The Dow Jones industrial average edged up 0.6% and S&P 500 gained 0.8%, closing at its highest level since December 2007. The Nasdaq edged up 0.5%. Financials were among the biggest winners, with Bank of America (Fortune 500) and , JPMorgan Chase (Fortune 500) leading the gains on the Dow. ,
But there was little in the way of new data to move stocks Thursday. While companies have begun to open their books, it's premature to make a bold declaration about how well companies did in the fourth quarter and what their outlooks will be like.
"We've got some positive surprises, but there's still a lot of uncertainty about what exactly the global economy looks like," said Kim Forrest, senior equity analyst at Fort Pitt Capital. "We've got to hear from the larger global companies like General Electric (Fortune 500) to get a better sense of where the economy is headed." ,
Overall, analysts expect earnings for companies in the S&P 500 to grow 2.4% year-over-year, according to FactSet Research, with banks expected to lead the way. Wells Fargo (Fortune 500) reports results Friday. It's the first large bank to release its earnings. ,
But after the closing bell Thursday, American Express (Fortune 500) announced it was cutting 5,400 jobs. The credit card giant also said that earnings for the fourth quarter would be better than expected. ,
In other corporate news, Supervalu (Fortune 500) reported that it swung to a profit during its fiscal third quarter. The grocery store operator also announced that it will sell Jewel-Osco, Albertson's and some of its chains to Cerberus Capital Management, a New York-based investment firm, for $3.3 billion. Shares of Supervalu surged. ,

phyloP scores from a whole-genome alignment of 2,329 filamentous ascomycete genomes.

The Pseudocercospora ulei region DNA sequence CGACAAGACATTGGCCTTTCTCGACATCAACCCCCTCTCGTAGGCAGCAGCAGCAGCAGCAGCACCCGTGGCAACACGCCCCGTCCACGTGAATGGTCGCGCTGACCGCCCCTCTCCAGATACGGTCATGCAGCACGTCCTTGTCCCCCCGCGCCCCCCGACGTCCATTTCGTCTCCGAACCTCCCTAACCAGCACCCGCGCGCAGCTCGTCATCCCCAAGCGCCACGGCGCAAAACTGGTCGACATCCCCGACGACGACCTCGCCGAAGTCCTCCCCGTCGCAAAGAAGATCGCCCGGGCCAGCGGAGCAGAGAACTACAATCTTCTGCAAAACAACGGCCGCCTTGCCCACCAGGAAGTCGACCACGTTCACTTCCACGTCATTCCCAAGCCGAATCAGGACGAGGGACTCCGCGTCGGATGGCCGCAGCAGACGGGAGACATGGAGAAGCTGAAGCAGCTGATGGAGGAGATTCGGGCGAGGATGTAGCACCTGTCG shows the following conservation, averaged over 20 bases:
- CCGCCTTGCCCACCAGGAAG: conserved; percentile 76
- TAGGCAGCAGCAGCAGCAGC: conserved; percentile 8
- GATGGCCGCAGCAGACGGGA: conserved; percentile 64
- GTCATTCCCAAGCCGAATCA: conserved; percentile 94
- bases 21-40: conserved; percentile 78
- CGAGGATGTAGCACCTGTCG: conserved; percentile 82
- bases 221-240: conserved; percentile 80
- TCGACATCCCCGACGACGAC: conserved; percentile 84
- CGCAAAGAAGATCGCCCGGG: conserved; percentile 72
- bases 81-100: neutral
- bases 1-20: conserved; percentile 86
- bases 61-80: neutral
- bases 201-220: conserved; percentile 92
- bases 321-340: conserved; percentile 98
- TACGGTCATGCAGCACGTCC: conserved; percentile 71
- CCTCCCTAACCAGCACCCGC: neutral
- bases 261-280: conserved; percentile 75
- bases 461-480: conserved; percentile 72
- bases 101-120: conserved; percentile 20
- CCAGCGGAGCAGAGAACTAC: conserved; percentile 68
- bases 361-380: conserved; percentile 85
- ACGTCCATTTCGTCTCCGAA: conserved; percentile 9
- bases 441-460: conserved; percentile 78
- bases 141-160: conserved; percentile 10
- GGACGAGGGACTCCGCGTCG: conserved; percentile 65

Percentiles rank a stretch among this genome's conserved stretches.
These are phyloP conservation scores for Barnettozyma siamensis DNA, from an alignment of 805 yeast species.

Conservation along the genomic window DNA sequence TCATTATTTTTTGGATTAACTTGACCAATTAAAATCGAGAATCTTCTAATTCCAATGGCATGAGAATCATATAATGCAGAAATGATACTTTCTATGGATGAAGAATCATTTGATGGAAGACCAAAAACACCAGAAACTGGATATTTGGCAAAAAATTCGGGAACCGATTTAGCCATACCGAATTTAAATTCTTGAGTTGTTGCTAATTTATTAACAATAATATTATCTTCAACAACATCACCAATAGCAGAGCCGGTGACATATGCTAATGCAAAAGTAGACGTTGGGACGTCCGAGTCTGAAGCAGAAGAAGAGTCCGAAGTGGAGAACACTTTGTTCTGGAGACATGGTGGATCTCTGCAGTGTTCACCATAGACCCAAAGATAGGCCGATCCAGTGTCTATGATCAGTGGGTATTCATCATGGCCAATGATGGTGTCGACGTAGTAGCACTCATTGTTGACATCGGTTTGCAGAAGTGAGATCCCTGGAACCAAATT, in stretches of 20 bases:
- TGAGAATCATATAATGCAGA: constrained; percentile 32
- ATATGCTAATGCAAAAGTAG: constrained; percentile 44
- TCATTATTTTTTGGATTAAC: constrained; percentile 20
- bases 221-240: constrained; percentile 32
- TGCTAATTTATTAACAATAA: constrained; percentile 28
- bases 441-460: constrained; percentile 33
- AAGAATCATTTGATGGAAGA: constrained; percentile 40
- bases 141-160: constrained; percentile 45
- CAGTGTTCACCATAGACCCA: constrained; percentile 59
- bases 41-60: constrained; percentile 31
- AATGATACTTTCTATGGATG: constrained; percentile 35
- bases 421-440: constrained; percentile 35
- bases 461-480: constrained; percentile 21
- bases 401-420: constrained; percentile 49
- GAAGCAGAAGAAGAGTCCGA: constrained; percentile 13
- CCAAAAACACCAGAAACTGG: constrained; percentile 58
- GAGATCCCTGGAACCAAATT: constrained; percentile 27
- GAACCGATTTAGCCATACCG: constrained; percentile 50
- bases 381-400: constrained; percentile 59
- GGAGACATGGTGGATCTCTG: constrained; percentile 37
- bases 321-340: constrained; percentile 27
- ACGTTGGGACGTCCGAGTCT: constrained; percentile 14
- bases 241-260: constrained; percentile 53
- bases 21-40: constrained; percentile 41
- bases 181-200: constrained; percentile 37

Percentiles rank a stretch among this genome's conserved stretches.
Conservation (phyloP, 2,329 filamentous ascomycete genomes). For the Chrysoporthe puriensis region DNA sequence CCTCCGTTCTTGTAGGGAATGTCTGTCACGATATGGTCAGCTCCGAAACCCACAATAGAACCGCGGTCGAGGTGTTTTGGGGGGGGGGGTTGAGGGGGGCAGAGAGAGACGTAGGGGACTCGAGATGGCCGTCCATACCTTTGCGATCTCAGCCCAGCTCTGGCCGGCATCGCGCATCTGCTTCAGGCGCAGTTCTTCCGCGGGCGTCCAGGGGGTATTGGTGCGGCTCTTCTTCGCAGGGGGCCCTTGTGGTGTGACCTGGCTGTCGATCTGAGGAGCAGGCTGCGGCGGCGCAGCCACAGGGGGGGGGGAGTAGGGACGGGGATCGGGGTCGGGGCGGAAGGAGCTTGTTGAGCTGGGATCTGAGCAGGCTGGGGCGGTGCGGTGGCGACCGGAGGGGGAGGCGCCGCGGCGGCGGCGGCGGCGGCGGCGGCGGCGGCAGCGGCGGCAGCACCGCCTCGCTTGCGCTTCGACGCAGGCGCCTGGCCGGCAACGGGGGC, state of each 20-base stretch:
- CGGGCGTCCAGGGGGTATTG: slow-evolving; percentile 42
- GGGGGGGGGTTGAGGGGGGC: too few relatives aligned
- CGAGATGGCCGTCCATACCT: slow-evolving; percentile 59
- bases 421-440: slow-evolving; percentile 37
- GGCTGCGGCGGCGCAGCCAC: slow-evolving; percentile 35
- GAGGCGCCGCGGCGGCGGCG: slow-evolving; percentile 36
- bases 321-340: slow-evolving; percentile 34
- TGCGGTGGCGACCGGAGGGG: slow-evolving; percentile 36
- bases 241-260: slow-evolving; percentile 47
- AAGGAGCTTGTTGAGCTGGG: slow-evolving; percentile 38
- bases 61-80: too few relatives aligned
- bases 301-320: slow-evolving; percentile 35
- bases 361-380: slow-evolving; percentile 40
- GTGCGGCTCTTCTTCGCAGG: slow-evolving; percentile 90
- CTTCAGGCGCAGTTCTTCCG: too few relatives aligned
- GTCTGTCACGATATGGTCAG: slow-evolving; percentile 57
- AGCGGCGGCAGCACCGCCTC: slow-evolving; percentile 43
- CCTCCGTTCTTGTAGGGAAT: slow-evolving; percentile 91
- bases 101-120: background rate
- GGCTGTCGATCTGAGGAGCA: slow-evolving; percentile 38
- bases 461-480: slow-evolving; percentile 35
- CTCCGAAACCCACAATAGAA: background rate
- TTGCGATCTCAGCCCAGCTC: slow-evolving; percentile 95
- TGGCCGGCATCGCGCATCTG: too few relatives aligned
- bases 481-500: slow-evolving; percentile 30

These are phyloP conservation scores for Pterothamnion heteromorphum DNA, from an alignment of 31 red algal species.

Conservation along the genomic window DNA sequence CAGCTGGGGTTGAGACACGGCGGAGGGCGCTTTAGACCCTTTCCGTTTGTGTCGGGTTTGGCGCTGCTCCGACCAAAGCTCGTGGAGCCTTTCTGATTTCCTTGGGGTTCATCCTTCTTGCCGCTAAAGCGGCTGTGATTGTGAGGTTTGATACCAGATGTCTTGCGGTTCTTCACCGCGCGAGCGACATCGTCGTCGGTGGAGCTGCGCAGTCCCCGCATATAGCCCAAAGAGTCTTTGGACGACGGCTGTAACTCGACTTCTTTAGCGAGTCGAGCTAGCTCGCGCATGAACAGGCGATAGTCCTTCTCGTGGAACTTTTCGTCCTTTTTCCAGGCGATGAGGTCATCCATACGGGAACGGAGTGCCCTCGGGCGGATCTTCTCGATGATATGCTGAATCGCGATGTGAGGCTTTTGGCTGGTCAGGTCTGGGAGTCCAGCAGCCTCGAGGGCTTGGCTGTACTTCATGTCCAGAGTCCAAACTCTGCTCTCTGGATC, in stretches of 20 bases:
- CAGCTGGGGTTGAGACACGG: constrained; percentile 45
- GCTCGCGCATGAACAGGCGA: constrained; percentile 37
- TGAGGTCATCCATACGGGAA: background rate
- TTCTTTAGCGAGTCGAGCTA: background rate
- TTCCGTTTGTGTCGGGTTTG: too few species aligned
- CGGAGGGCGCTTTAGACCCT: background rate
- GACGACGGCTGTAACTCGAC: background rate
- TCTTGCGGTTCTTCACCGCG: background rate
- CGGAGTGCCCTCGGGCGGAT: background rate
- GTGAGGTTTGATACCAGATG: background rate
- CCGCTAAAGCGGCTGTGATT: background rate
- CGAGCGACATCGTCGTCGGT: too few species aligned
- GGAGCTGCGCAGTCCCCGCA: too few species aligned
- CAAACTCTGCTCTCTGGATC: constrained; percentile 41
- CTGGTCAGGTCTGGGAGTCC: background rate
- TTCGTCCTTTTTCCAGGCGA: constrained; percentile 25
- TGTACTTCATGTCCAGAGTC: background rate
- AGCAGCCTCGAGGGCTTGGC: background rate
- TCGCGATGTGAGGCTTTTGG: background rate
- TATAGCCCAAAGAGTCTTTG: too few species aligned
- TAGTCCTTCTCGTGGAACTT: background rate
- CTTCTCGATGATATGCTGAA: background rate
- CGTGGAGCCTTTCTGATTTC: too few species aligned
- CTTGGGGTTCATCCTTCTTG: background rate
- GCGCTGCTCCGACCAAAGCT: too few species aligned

Shares of Nokia ( rallied after the phone company reported )better-than-expected sales for its handset business.
Nutritional supplement company Herbalife ( hosted an investor conference to rebut charges from hedge fund manager ) Bill Ackman that it's running a pyramid scheme. Herbalife executives were confident in the company's defense, saying it's a "legitimate company with legitimate customers." The stock had a volatile day, finishing down nearly 2%.
Shares of Tiffany & Co ( declined after the luxury retailer said sales during the holiday season rose just 4% worldwide, at the low-end of the company's expectations. Tiffany said it now expects its full-year profit to be at the lower end of its prior forecast. The company also said earnings growth in 2013 will be subdued due to uncertainty about the economy in all of its major markets. )
Investors also digested fresh data on the labor market Thursday. The number of people filing for initial jobless claims rose 4,000 to 371,000 in the latest week.
A separate report showed that wholesale inventories rose 0.6% in November, which was higher than expected.
European markets finished mixed. The FTSE 100 gained ground, but Germany's DAX and France's CAC 40 ended in the red. Both the European Central Bank and the Bank of England held interest rates at record lows on Thursday morning.
The dollar fell against the euro and the pound, but gained ground versus the Japanese yen.
Oil and gold prices rose.
The price of the 10-year Treasury declined, pushing the yield up to 1.90% from 1.85% late Wednesday.
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